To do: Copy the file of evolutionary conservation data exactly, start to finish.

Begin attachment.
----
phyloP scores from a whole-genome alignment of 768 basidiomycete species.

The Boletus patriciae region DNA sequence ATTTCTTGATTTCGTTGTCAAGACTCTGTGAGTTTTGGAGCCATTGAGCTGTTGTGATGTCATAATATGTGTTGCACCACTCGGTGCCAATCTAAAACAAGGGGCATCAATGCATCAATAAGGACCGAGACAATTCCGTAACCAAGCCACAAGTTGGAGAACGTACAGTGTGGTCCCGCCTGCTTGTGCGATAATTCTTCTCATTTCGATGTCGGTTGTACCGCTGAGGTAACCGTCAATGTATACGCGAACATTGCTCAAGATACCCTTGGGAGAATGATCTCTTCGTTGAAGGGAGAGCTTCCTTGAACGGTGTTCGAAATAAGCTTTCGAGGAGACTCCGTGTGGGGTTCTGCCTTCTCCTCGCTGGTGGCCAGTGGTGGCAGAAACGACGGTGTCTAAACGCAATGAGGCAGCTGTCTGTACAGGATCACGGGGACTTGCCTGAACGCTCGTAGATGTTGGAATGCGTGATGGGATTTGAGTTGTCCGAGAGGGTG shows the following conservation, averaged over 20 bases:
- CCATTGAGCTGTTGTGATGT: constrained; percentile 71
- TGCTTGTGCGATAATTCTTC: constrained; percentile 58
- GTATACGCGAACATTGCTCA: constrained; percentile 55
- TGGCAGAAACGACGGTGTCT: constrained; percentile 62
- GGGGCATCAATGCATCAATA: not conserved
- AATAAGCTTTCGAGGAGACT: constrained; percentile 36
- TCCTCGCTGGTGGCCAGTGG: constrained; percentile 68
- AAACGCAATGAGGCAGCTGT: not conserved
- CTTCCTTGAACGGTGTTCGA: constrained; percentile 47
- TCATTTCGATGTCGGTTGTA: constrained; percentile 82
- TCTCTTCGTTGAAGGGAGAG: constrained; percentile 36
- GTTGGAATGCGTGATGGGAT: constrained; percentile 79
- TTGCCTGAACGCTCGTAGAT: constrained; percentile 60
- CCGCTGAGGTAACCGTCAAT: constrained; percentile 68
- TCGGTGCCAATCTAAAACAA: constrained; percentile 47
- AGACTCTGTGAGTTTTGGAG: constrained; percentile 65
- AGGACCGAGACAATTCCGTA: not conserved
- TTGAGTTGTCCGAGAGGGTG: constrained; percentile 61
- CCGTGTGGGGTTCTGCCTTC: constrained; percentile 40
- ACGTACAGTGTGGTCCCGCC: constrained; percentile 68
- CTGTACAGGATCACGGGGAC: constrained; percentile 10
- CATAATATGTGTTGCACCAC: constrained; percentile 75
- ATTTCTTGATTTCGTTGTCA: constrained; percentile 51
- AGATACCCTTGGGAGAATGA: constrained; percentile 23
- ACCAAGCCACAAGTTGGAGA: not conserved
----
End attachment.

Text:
phyloP scores from a whole-genome alignment of 768 basidiomycete species.

The Boletus patriciae region DNA sequence ATTTCTTGATTTCGTTGTCAAGACTCTGTGAGTTTTGGAGCCATTGAGCTGTTGTGATGTCATAATATGTGTTGCACCACTCGGTGCCAATCTAAAACAAGGGGCATCAATGCATCAATAAGGACCGAGACAATTCCGTAACCAAGCCACAAGTTGGAGAACGTACAGTGTGGTCCCGCCTGCTTGTGCGATAATTCTTCTCATTTCGATGTCGGTTGTACCGCTGAGGTAACCGTCAATGTATACGCGAACATTGCTCAAGATACCCTTGGGAGAATGATCTCTTCGTTGAAGGGAGAGCTTCCTTGAACGGTGTTCGAAATAAGCTTTCGAGGAGACTCCGTGTGGGGTTCTGCCTTCTCCTCGCTGGTGGCCAGTGGTGGCAGAAACGACGGTGTCTAAACGCAATGAGGCAGCTGTCTGTACAGGATCACGGGGACTTGCCTGAACGCTCGTAGATGTTGGAATGCGTGATGGGATTTGAGTTGTCCGAGAGGGTG shows the following conservation, averaged over 20 bases:
- CCATTGAGCTGTTGTGATGT: constrained; percentile 71
- TGCTTGTGCGATAATTCTTC: constrained; percentile 58
- GTATACGCGAACATTGCTCA: constrained; percentile 55
- TGGCAGAAACGACGGTGTCT: constrained; percentile 62
- GGGGCATCAATGCATCAATA: not conserved
- AATAAGCTTTCGAGGAGACT: constrained; percentile 36
- TCCTCGCTGGTGGCCAGTGG: constrained; percentile 68
- AAACGCAATGAGGCAGCTGT: not conserved
- CTTCCTTGAACGGTGTTCGA: constrained; percentile 47
- TCATTTCGATGTCGGTTGTA: constrained; percentile 82
- TCTCTTCGTTGAAGGGAGAG: constrained; percentile 36
- GTTGGAATGCGTGATGGGAT: constrained; percentile 79
- TTGCCTGAACGCTCGTAGAT: constrained; percentile 60
- CCGCTGAGGTAACCGTCAAT: constrained; percentile 68
- TCGGTGCCAATCTAAAACAA: constrained; percentile 47
- AGACTCTGTGAGTTTTGGAG: constrained; percentile 65
- AGGACCGAGACAATTCCGTA: not conserved
- TTGAGTTGTCCGAGAGGGTG: constrained; percentile 61
- CCGTGTGGGGTTCTGCCTTC: constrained; percentile 40
- ACGTACAGTGTGGTCCCGCC: constrained; percentile 68
- CTGTACAGGATCACGGGGAC: constrained; percentile 10
- CATAATATGTGTTGCACCAC: constrained; percentile 75
- ATTTCTTGATTTCGTTGTCA: constrained; percentile 51
- AGATACCCTTGGGAGAATGA: constrained; percentile 23
- ACCAAGCCACAAGTTGGAGA: not conserved